The court found that the bank/employer violated § 525 of the code when it terminated the debtor’s employment after the debtor failed to make a payment on his bank issued credit card and the debt was “charged off.” The termination occurred even though the debtor included the credit card obligation in the debtor’s bankruptcy petition. The court awarded the debtor back pay under § 105(a), to be paid to the estate in accordance with the debtor’s confirmed plan.
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Judge Ben T. Barry
In this chapter 7 case, the court denied the debtor's discharge under 727(a)(2)(B) and (a)(4)(A) because the debtor intentionally made false statements under oath to conceal assets that included over two million shares of stock and a pre-petition lawsuit that he settled for $107,000 after filing bankruptcy. The court further found that the joint debtor did not intentionally conceal assets or make false statements under oath and that she had no knowledge of the debtor's pre-petition lawsuit or its post-petition settlement. As a result, the court granted the joint debtor's discharge.
The court sustained the chapter 7 trustee’s objection to the debtors’ claim of a homestead under AR law in 80A that was divided by the Ouachita River. The court first found that the Ouachita River is a navigable waterway and, as such, is owned by the state. Next, because the debtors did not own the Ouachita River, the court found that the parcels on each side of the river were not contiguous for purposes of homestead and ordered the turnover of one of the parcels.
A provision of the debtors’ confirmed plan stated that the debtors would pay any tax refund over $2000 into the plan. At a hearing related to the trustee’s objection to confirmation of a modified plan, the debtors argued that earned-income credit [EIC] should not be included in the amount of refund required to be turned over. The court found that because EIC is a “refundable credit” that is treated as an overpayment under the tax code, the EIC received by the debtors should be included in determining the amount of tax refund to be paid into the plan
The debtors filed an adversary proceeding alleging a violation of the Fair Debt Collection Practices Act [FDCPA] against a creditor that had filed a proof of claim for a stale debt. The debtors argued that because the statute of limitations had run on the underlying debt, when the creditor filed its proof of claim in the debtors’ bankruptcy case, it violated the FDCPA. The court held that filing a proof of claim in the debtors’ bankruptcy case was not a violation of the FDCPA and that the debtors’ remedy was to object to the claim under § 502 or proceed under Rule 9011 for filing the proof of claim in the first place.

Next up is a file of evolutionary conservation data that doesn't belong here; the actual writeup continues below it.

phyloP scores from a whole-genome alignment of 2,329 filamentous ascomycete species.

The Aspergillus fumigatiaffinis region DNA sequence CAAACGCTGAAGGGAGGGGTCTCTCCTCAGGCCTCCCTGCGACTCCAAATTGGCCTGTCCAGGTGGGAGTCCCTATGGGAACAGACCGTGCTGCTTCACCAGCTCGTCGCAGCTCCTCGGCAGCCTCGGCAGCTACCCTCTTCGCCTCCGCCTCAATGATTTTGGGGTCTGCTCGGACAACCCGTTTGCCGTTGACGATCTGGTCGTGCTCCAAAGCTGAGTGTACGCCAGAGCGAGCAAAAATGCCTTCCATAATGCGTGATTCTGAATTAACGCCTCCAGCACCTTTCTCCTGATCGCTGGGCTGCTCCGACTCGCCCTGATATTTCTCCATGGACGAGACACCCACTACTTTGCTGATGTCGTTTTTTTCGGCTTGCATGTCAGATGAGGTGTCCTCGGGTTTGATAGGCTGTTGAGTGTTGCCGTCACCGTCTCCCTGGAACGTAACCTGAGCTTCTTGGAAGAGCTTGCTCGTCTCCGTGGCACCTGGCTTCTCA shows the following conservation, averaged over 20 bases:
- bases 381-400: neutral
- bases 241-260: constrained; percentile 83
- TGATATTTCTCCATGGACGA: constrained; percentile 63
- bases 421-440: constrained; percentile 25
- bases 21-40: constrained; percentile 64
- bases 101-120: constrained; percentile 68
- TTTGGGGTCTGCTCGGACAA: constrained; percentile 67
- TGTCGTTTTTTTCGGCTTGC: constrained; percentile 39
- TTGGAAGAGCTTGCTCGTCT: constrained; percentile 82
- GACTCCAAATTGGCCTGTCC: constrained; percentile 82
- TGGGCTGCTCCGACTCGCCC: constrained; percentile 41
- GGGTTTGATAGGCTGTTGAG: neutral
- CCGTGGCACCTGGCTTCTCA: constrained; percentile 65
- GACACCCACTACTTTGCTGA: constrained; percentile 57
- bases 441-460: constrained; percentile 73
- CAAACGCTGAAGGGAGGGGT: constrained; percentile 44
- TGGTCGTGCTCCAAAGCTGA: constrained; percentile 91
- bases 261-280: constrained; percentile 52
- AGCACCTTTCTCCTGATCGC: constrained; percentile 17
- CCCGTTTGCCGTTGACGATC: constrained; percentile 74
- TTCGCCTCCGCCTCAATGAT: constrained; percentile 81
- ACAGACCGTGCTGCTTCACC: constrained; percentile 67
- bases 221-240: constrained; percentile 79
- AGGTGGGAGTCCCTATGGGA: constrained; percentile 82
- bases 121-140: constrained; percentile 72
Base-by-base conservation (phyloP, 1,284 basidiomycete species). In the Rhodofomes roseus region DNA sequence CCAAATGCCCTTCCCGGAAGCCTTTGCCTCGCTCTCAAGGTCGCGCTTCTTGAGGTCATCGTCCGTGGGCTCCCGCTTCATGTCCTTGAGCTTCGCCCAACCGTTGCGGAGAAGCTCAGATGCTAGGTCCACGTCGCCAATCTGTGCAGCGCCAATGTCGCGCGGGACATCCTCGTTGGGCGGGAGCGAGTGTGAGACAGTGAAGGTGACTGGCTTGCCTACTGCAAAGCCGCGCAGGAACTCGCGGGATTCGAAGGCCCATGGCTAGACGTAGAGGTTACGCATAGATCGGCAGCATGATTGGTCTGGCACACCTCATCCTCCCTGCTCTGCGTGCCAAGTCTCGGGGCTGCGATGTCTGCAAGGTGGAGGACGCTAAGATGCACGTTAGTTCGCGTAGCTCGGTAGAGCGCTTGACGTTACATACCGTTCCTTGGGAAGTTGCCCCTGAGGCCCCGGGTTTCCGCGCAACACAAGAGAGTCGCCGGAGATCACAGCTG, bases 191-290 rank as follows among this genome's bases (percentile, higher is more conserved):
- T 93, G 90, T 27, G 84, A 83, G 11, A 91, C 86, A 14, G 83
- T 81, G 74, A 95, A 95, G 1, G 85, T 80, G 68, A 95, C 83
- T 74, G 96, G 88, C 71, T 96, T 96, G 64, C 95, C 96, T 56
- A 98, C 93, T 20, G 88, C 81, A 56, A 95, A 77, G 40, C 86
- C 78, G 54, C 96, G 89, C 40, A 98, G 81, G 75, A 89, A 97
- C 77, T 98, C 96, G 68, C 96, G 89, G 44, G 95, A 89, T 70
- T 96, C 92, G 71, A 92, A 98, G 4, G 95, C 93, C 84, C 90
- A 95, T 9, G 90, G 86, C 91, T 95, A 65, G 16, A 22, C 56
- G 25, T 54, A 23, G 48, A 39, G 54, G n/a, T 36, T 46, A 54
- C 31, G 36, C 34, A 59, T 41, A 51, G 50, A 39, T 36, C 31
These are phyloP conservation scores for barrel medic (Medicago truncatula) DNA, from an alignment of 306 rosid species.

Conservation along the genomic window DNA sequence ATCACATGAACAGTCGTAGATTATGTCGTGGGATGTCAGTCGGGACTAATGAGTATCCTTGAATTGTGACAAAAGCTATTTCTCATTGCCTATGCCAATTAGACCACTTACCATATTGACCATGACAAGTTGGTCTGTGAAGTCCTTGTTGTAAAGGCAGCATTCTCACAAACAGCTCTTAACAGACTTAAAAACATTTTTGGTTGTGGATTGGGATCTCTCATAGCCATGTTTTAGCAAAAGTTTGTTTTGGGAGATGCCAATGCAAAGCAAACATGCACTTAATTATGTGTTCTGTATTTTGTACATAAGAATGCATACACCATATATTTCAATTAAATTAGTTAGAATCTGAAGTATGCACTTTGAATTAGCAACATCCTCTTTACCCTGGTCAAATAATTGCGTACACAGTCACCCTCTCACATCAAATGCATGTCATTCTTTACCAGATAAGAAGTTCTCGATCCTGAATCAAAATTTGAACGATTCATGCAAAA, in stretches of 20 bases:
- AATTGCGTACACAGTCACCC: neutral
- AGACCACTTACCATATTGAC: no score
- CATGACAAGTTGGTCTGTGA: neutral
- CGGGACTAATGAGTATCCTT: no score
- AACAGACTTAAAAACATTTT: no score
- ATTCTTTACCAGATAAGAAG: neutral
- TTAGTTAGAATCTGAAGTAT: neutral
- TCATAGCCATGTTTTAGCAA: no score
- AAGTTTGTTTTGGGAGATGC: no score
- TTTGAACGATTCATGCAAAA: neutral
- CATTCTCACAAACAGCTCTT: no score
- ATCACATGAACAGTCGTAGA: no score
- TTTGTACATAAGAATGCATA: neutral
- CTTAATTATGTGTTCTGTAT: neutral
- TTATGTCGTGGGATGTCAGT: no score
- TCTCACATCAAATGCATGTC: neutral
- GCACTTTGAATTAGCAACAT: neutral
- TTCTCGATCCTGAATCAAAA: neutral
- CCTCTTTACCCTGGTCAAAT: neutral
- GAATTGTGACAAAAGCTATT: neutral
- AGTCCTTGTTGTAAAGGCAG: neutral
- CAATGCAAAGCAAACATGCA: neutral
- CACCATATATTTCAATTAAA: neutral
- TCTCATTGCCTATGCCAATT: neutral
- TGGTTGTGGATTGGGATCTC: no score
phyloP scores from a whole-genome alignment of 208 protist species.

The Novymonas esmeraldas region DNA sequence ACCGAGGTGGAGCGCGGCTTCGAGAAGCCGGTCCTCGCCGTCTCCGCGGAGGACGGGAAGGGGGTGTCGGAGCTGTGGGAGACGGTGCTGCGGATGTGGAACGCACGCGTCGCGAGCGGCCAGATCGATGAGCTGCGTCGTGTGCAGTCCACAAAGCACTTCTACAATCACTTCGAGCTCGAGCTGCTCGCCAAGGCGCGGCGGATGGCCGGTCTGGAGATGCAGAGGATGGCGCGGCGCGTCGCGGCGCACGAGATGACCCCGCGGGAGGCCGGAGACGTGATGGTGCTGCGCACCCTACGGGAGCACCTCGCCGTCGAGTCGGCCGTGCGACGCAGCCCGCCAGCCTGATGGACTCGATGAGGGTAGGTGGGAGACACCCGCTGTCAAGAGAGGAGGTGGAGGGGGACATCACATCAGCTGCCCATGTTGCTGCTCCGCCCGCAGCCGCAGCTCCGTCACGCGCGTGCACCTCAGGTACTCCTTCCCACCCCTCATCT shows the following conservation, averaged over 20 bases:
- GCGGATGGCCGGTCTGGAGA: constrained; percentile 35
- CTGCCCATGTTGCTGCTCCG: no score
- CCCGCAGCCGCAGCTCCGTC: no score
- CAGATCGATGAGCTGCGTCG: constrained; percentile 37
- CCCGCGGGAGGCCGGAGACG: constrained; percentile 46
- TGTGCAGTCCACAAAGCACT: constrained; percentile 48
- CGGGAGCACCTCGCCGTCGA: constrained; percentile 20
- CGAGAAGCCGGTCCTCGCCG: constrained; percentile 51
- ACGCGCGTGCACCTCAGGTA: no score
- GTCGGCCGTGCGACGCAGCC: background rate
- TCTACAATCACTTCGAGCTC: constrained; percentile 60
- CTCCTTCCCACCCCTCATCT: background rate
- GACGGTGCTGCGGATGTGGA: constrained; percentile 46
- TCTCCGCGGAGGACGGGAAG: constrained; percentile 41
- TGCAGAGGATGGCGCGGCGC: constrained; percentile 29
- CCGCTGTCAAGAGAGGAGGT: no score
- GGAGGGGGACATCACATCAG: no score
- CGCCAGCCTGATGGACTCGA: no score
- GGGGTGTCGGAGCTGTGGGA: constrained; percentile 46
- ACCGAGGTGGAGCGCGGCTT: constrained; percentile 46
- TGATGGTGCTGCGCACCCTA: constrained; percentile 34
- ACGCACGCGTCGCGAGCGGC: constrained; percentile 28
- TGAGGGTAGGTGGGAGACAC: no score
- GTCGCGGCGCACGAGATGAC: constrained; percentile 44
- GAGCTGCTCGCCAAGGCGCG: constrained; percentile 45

After granting in part and denying in part the debtor's oral Rule 15(b) motion made at the trial, the Court overruled the debtor's objections to Hartung's PACA proof of claim on all grounds.
The Court sustained the debtor's objection to Great American Appetizer's PACA proof of claim on the grounds that the food items sold to the debtor did not qualify as perishable agricultural commodities under 7 U.S.C. 499a(b)(4). The Court found that those food products--breaded jalapenos with cheddar cheese, spicy breaded pickle slices, fried green tomatoes, and battered corn nuggets--had been manufactured into articles of food of a different kind or character from the native vegetable ingredients.
The court denied the trustee’s motion to extend time on behalf of herself and all creditors to file a complaint to determine the dischargeability of a debt. The court found that the chapter 7 trustee was not a party in interest within the context of a nondischargeability action under § 523 or Rule 4007(c). The court granted the trustee’s motion to extend time on behalf of herself and all creditors to file a complaint objecting to the debtor’s discharge. Although ordinarily a motion to extend time to object to discharge only applies to the moving party, in this instance the trustee specifically included all creditors in her motion and established cause.
Chief Judge Phyllis M. Jones
Upon remand from the District Court to determine dischargeability of attorneys' fees and costs awarded to two plaintiffs in a state court judgment against the debtor, the Court found that the fees incurred to prove the underlying fiduciary fraud were fully nondischargeable as to one plaintiff but only partially nondischargeable as to the other, who also prevailed in a second, dischargeable cause of action.
Judge Richard D. Taylor
The court determined that the opportunity to cure a home mortgage default as set forth in section 1322(c) is not defeated by the mere extinguishment of the equitable and statutory rights of redemption, whether by decree or agreement, until the actual foreclosure sale is fully conducted according to state law